Israeli Prime Minister Benjamin Netanyahu said he’s cutting short his visit to Washington after a Gaza rocket attack on Israel.
Netanyahu described Monday morning’s rocket launch that struck a home in central Israel as a “criminal attack.”
He said he will return to Israel to handle the crisis shortly after meeting with President Donald Trump on Monday, March 25.
The Magen David Adom rescue service said it was treating seven people, including two women who were moderately wounded. The others, including two children and an infant, had minor wounds.
The sounds of air raid sirens woke up the residents of the residential Sharon area, northeast of Tel Aviv, sending them scurrying to bomb shelters. A strong sound of an explosion followed.
The Israeli military said it identified a rocket fired from the Gaza Strip. Israeli police said the rocket hit a residential home in the community of Mishmeret, north of the city of Kfar Saba, setting off a fire and destroying the house.
The attack comes 10 days after rockets were fired toward Israel’s densely populated commercial capital of Tel Aviv. The Israeli military at the time struck back in Gaza and the sides appeared to be hurtling toward another confrontation. But Gaza’s Hamas leaders said the rocket had been fired accidentally and calm was quickly restored.
There was no immediate claim of responsibility to Monday’s attack but it would seem to be much harder to dismiss the latest incident as another misfire.
Gaza is controlled by Hamas, an extremist Islamic terrorist group that seeks Israel’s destruction and possesses a large arsenal of rockets and missiles capable of striking deep inside Israel. The territory is home to other extremist groups, including Islamic Jihad, an Iranian-backed armed organization that also has a formidable rocket arsenal.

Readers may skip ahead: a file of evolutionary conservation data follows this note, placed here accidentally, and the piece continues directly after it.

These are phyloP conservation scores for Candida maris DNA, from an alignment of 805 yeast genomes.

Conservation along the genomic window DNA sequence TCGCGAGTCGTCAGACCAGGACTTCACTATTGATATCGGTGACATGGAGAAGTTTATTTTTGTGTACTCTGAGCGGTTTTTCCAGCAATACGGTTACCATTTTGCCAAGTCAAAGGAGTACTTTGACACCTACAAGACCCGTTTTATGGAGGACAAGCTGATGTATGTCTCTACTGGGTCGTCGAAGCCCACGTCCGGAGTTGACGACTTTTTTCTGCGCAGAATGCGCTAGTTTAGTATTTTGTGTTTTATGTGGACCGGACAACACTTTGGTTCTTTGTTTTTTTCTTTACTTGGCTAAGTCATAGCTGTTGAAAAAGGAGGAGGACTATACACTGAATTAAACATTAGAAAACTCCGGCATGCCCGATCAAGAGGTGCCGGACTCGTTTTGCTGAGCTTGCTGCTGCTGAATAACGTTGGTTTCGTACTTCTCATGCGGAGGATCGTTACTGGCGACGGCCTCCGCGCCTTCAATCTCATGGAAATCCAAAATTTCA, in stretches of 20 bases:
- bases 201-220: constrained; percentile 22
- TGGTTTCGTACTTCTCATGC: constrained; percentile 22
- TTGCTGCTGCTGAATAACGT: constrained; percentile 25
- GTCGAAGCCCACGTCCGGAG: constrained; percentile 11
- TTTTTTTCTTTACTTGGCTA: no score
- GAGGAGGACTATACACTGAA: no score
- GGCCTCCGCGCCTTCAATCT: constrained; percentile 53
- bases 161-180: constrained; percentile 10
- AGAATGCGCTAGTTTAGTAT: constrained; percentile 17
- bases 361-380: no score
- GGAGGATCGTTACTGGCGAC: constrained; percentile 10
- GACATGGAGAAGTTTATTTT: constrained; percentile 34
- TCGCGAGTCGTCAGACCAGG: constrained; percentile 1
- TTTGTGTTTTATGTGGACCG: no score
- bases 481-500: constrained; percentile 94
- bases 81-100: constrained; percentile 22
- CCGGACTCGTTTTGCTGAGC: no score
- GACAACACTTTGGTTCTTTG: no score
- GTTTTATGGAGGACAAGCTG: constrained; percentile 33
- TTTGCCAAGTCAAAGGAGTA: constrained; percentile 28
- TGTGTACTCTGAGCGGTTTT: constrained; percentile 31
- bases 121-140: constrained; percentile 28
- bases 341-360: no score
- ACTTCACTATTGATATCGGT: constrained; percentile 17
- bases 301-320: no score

Israel holds Hamas responsible for any fire that originates from the Gaza strip where it is in control.
Israel and Hamas are bitter enemies and have fought three wars since the terrorist group seized power in the strip in 2007. Smaller flare-ups have occurred sporadically since Israel and Hamas fought their last war in 2014.
The outburst comes at a sensitive time for both sides. Israel is holding national elections in 15 days. Prime Minister Benjamin Netanyahu is locked in a tight fight for re-election and could face heavy criticism from his opponents if he is seen as ineffective against the extremists.
Netanyahu is currently in Washington, set to meet later in the day with President Donald Trump.
His chief opponent, Benny Gantz, called on him to return home immediately to deal with the crisis.
“The reality in which Hamas turned Israel into a hostage is unprecedented and unfathomable,” he wrote on Twitter. “Netanyahu has to pack up now and return to Israel to handle this serious escalation.”
In Gaza, Hamas has come under rare public criticism for the harsh conditions in the territory. An Israel-Egyptian blockade, combined with sanctions by the rival Palestinian Authority and mismanagement by the Hamas government have fueled an economic crisis in the territory. Residents have little desire for another war with Israel.
By Aron Heller